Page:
I often write about the tools I use or consider to use. Some of them are nice and useful; some maybe on the brink of acceptability but ultimately not good enough for the intended purpose.

Some apps cost money, some are free. Some take time to understand, others make me feel at home in a minute.

Some I use occasionally and still find very useful, some apps I will happily use several times a day, every day. Those are my essentials.

nvALT, a fork of the widely successful Notational Velocity, is one of those. I use it for taking and organizing notes but also for drafting articles for my blog. The level of embrace of markdown in nvALT is certainly part of the success. Also it is the simplicity.

The ability to sync with Simplenote brings my notes over to iOS and I can view, edit, and create notes on my iPhone. Any changes done on the iOS device will instantly appear in nvALT.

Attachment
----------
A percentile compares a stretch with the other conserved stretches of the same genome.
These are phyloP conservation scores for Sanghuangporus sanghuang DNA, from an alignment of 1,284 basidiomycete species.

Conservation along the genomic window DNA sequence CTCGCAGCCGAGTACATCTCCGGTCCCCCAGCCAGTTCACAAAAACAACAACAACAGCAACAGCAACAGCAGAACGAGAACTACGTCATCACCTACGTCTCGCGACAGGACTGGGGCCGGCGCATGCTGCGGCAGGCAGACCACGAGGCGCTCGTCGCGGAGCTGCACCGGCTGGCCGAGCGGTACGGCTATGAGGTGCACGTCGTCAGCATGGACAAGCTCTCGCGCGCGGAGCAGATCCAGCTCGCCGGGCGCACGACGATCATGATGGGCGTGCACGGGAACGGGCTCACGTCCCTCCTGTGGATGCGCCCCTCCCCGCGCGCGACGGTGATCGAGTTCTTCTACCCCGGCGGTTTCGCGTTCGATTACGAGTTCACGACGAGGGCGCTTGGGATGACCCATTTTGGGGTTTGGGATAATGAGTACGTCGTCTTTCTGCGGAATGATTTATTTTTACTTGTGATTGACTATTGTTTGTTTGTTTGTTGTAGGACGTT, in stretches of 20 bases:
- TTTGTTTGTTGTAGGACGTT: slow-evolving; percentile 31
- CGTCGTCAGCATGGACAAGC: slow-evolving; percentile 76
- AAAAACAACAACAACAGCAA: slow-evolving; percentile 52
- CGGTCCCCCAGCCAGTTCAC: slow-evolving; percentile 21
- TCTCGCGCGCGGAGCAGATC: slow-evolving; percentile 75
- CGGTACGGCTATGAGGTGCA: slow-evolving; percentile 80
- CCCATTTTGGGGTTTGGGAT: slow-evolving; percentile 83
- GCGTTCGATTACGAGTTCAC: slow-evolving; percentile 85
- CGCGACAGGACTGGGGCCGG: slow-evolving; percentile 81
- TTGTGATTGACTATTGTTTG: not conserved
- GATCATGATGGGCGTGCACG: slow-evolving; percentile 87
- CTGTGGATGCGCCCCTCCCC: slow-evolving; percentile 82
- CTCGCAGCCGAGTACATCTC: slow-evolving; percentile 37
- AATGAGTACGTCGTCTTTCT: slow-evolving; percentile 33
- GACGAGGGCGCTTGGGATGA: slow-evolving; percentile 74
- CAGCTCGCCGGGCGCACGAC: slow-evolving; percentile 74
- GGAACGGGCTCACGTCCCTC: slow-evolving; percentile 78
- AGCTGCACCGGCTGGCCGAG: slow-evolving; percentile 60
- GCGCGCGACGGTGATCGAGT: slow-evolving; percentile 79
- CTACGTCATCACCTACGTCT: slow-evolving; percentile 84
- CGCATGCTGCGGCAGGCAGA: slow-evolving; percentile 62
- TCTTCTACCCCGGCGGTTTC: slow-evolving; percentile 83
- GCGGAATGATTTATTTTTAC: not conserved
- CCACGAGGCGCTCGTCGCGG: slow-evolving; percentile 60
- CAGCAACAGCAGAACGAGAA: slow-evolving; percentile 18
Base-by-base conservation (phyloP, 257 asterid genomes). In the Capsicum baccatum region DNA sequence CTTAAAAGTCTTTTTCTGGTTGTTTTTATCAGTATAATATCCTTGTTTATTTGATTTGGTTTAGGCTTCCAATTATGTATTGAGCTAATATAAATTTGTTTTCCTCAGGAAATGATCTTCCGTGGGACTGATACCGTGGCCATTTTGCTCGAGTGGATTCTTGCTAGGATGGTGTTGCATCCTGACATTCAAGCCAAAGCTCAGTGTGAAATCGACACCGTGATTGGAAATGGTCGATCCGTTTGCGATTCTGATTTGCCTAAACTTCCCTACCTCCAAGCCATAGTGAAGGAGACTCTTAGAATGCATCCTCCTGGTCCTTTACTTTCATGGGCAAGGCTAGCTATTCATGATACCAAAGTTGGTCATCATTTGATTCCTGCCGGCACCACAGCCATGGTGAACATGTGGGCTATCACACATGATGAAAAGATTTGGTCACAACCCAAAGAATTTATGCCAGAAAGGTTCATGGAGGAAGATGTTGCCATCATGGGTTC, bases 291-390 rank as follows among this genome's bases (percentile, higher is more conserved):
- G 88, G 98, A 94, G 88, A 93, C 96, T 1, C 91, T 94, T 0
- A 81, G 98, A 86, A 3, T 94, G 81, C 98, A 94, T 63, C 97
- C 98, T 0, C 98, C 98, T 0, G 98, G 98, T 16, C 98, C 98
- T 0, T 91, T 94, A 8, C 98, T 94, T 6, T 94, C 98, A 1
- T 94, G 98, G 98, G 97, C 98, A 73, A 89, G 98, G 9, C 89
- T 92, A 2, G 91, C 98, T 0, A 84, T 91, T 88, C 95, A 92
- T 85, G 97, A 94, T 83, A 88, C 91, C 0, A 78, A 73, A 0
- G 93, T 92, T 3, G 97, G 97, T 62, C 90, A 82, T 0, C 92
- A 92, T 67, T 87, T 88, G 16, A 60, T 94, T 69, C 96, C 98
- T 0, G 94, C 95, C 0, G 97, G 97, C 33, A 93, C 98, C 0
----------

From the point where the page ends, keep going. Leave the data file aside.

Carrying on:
nvALT is free and the source code is available on GitHub. Just clone the repository, hit build in Xcode and you’re fully set up with the latest changes.

While a big part of the goodness that comes with nvALT (e.g. the ability to sync with Simplenote) directly comes from Notational Velocity there is still something around nvALT that makes a real difference in comparison to Notational Velocity. The embrace of markdown is just one of the most prominent examples for this.

I often use nvALT in combination with Marked, another favorite of mine. Marked has been created by Brett Terpstra and it turns out that Brett is also a leading member of the team that creates and maintains nvALT.

Today is Brett’s birthday and some have even gone so far to declare it a Terpstra-Day. A perfect opportunity to chime in. Congrats and a big “thank you” for a tool that I would probably miss if I had never happened to come across.